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The attack on truth costs a man his job


William Latson was until recently principal of Spanish River Community High School, a public school in tony Boca Raton, Florida. He appears to have been a real American success story: got his Bachelor’s degree in education at the University of Florida, rose his way up in academia starting out as a coach at a Catholic school, then served as principal of several public schools before landing at Spanish River, winning several teaching awards along the way. On paper, a decent, hard-working guy.

So why did the Palm Beach County Schools Superintendent decide to fire Latson last week?

Because of what Latson said about the Holocaust: namely, that it is a “belief” and not a “fact.” When a shocked parent told him that “The Holocaust is a factual, historical event. It is not…a belief,” Latson replied, “Not everyone believes the Holocaust happened. And you have your thoughts, but we are a public school and not all of our parents have the same beliefs.”

The concerned parent was flabbergasted when she read Latson’s concluding comment: “I can’t say the Holocaust is a factual, historical event because I am not in a position to do so as a school district employee.” What she did next is a textbook illustration of political activism. Asking “How do you pick and choose history?”, she launched an effort to publicize the incident. Public pressure built up, especially in Palm Beach County’s sizable Jewish community. An online petition went around demanding his removal. After a year, Latson’s opponents forced the County School District to “counsel Latson about the impropriety” of his Holocaust equivocation. Latson was compelled to visit the Holocaust Memorial Museum, after which he issued a statement calling the Holocaust “one of the most horrific events in human history.”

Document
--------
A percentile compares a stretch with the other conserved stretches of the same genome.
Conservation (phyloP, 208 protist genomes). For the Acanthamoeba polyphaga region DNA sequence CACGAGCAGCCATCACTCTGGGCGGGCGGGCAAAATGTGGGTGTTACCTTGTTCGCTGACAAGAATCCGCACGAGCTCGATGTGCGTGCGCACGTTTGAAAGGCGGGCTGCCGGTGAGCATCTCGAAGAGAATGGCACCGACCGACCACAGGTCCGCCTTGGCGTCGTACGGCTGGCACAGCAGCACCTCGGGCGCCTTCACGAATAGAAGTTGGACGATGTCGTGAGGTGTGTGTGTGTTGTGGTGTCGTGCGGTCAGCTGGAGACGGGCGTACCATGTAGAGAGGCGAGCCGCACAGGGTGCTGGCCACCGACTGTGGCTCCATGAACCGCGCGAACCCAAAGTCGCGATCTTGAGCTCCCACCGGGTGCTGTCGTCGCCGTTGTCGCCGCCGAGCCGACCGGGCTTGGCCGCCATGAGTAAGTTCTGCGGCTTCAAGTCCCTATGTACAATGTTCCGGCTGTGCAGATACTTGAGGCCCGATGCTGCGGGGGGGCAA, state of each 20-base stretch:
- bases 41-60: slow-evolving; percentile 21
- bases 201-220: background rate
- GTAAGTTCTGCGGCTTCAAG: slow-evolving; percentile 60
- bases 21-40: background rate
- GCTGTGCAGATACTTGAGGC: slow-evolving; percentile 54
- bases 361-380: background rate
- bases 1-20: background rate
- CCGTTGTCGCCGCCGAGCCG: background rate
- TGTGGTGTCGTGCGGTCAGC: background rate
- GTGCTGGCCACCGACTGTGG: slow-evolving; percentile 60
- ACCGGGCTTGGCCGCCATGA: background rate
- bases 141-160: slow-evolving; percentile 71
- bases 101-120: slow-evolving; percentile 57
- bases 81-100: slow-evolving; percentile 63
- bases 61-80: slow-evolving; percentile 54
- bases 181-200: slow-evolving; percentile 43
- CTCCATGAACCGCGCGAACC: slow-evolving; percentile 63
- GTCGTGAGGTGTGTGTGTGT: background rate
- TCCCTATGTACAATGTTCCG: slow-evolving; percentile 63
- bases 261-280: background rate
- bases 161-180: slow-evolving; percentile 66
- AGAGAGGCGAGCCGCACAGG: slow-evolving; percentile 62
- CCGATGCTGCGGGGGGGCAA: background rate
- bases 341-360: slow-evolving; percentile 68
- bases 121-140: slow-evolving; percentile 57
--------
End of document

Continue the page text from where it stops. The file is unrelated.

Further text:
It was groveling, but it wasn’t enough. By last week, the Superintendent had had enough: he announced he’s firing Latson. (In response, Latson blamed the parent, claiming she had made false statements about him!)

According to Latson, he never claimed that he, personally, didn’t believe in the Holocaust. To the contrary, he has told people he does believe it’s an historical fact. He appears to have come to the misguided intellectual conclusion, though, that because “not all of our parents” believe it is a fact, he, as principal, felt he had to remain neutral. His critics pointed out that, by doing so, he was enabling actual Holocaust deniers and giving them credibility, thus reducing the historicity of the Holocaust to a he-said-she-said equivalence with denialism.

This is what it’s come to in the age of Trump. When the history of this dreadful administration is written, there will be many stains on Trump, but perhaps the prime one will be the ease with which he denies proven and provable facts, sowing skepticism among uneducated people, and people with biases, who figure that “If the president says it’s not true, then how can it be?”

As the group Americans United for Separation of Church and State puts it, “Objectivity is paramount; rather than deferring to some sort of ‘both sides’ debate about facts, a growing problem exposed and highlighted by the president of the United States, schools must reaffirm commitment to truth and genuine, historical knowledge.”

I don’t know what Latson’s religious beliefs are, but from everything I’ve read, I think he’s Christian. I wonder if, in his devotion to neutrality, he considers the Virgin Birth and the Resurrection “beliefs” rather than “facts.” After all, “not all of our parents” believe in the literal Christian interpretation of the Bible (mine certainly did not).

The problem with this false equivalence of views, of course, is that are people who deny facts, and would have others deny them, for purely political, economic or religious reasons (climate change being the obvious example). When you have a president who insists on such absurdities as having the largest inaugural crowd in history, or that Hillary Clinton’s three-million vote plurality in 2016 was due to non-citizens, you see in raw, living color not only the ridiculousness of denying facts, but the danger.

Is William Latson a bad man? No. But he made a bad, indeed a horrible choice. Maybe, after a lifetime of career struggle of hoisting himself up the greasy pole to become principal of a respected high school, Latson, a Black man, had made so many compromises in order to avoid controversy and stay out of trouble that he no longer dared to take a position on anything—even something he knew was true. If so, he is not a culprit, but the victim of a terrible trend in this country. That trend was not started by Donald Trump. But it has been infinitely boosted by him and—let’s not forget—by his Republican Party, both of whom will be answering for their attack on truth for decades.

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